can a person with cerebral palsy live on their own


I’ve given the subject a lot of thought, both for the sake of this blog post and within my life out of necessity. The question is: can a person with cerebral palsy live on their own?

Preparing to move out

Approximately 10 years ago, for me, I was entering a new phase in life. That time in life was transitioning into adulthood, which came in the form of moving out on my own. or, as is more depicted as moving in with a roommate.
The reality is, moving out when you have a disability. it will need a lot more forethought and planning. Do you need support to live alone? By support, I mean do you need help getting dressed or showering? If so, you will need to plan and know specifics about what you need in regards to support? You must be able to direct someone on how best to help you


Yes the reality is most people with cerebral palsy can live on their own

Call to Action

Do you live on your own or are thinking about it? If so do you have any questions if so leave them in the comments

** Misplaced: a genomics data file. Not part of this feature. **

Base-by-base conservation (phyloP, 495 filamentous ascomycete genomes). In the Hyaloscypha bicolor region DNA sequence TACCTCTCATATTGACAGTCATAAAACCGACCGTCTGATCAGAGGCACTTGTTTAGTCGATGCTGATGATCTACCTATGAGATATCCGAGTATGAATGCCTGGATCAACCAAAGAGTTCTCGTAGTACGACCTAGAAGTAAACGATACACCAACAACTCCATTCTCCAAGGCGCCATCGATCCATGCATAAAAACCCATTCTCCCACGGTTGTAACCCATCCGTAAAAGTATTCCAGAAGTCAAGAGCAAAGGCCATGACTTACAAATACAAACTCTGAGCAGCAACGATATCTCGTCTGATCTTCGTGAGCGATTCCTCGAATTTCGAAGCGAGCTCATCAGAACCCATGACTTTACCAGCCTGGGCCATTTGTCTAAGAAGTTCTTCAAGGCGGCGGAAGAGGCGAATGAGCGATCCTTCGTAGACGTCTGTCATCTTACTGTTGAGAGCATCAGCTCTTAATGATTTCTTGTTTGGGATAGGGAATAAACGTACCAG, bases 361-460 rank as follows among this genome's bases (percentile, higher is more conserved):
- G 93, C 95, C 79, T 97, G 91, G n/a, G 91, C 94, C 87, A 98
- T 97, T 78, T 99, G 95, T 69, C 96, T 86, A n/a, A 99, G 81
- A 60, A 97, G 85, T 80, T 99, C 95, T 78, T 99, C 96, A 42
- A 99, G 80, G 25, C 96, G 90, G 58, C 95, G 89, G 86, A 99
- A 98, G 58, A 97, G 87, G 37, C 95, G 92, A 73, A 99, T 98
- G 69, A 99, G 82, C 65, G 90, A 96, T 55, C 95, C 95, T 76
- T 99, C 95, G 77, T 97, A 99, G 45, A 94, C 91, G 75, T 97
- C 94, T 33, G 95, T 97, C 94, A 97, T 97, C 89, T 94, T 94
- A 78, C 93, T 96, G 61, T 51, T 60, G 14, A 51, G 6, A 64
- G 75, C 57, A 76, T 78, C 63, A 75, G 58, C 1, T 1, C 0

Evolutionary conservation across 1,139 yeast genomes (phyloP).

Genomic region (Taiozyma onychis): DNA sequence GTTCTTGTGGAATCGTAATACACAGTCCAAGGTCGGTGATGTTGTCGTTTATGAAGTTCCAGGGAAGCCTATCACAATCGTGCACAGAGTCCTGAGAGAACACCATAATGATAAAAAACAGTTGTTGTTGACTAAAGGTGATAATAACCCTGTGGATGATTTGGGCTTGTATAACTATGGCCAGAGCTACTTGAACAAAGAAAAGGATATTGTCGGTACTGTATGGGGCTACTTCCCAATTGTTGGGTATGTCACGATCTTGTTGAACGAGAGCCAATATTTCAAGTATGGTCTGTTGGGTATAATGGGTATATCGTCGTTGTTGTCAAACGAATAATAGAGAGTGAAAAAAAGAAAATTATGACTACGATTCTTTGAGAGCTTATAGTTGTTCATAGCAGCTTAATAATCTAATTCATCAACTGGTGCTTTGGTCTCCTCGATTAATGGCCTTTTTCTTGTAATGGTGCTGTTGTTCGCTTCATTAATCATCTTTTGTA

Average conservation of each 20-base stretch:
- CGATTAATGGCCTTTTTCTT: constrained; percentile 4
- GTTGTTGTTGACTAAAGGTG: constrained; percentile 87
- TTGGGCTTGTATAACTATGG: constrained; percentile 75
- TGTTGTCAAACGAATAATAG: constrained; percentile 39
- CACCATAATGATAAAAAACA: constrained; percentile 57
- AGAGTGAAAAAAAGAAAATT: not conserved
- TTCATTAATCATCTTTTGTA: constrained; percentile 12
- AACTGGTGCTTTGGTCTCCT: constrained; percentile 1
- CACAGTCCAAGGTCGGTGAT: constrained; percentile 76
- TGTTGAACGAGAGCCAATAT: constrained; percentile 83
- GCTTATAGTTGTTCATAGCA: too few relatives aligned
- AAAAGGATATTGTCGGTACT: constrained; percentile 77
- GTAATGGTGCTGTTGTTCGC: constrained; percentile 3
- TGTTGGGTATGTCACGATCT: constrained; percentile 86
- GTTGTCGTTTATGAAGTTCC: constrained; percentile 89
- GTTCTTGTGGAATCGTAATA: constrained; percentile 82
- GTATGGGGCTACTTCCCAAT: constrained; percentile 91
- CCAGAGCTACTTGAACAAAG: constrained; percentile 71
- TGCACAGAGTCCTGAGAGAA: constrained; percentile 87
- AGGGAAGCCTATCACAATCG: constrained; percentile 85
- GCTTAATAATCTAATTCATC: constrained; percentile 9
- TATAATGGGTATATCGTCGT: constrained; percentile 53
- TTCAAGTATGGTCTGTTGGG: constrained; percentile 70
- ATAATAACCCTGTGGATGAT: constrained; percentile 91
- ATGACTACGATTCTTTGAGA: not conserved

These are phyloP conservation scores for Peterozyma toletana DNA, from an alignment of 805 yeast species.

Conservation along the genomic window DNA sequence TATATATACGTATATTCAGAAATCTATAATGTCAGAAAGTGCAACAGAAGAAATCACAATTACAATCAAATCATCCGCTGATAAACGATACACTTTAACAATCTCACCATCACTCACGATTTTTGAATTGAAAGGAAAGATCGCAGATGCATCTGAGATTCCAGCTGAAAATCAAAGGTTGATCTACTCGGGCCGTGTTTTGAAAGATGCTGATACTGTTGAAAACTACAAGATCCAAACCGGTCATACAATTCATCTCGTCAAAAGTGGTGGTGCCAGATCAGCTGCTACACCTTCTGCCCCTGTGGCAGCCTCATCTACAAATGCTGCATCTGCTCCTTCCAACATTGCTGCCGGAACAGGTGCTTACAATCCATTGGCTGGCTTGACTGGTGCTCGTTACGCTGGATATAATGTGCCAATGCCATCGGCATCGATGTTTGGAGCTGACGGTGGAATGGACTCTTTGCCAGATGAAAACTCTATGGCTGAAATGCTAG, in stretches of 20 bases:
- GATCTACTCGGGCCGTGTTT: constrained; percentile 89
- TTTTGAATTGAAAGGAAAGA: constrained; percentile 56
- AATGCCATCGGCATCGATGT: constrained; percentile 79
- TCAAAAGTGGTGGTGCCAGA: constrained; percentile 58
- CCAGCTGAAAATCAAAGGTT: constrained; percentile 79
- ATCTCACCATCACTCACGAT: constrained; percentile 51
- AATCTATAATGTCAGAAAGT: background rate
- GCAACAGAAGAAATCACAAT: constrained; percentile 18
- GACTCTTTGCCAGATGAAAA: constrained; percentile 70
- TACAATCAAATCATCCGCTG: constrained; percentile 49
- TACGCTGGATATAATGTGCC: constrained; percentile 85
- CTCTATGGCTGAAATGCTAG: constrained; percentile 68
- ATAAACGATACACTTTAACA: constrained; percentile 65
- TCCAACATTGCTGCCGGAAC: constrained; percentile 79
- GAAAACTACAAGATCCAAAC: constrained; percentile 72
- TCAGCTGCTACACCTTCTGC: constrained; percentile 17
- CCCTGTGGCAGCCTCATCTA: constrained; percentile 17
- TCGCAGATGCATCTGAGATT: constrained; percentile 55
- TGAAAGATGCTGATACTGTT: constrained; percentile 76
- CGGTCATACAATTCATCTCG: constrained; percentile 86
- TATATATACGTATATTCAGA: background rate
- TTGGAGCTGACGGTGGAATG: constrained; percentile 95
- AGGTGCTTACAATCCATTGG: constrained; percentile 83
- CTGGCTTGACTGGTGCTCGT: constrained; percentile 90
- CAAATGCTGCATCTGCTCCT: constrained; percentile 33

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About lifeofthedifferentlyabled

Laura Forde founded her blog through my eyes: my life with cerebral palsy in December 2009 out of a great need she had, realizing that there was a vast gap in firsthand accounts of what life was like living with Cerebral Palsy: she knew then that the only way to see this reflected online was to create the change herself and thus this blog was born Laura was born four months premature, weighing a mere one pound three ounces and given ten percent odds for survival. She was diagnosed with cerebral palsy at the age of three. After graduating from college, she continued writing and doing what she loves to do most; speaking to groups about her life experiences and sharing what she has learned from her journey. Her blog lifeofthedifferentlyabled was created after discovering that the online community lacked the voice of people in her situation. In its first year, the site saw over 20,000 hits from all over the world. Her readers are from all walks of life; some with disabilities, parents of children, professionals, and others who seek to gain a better understanding of the world of the differently abled. You can follow her on Twitter or Facebook
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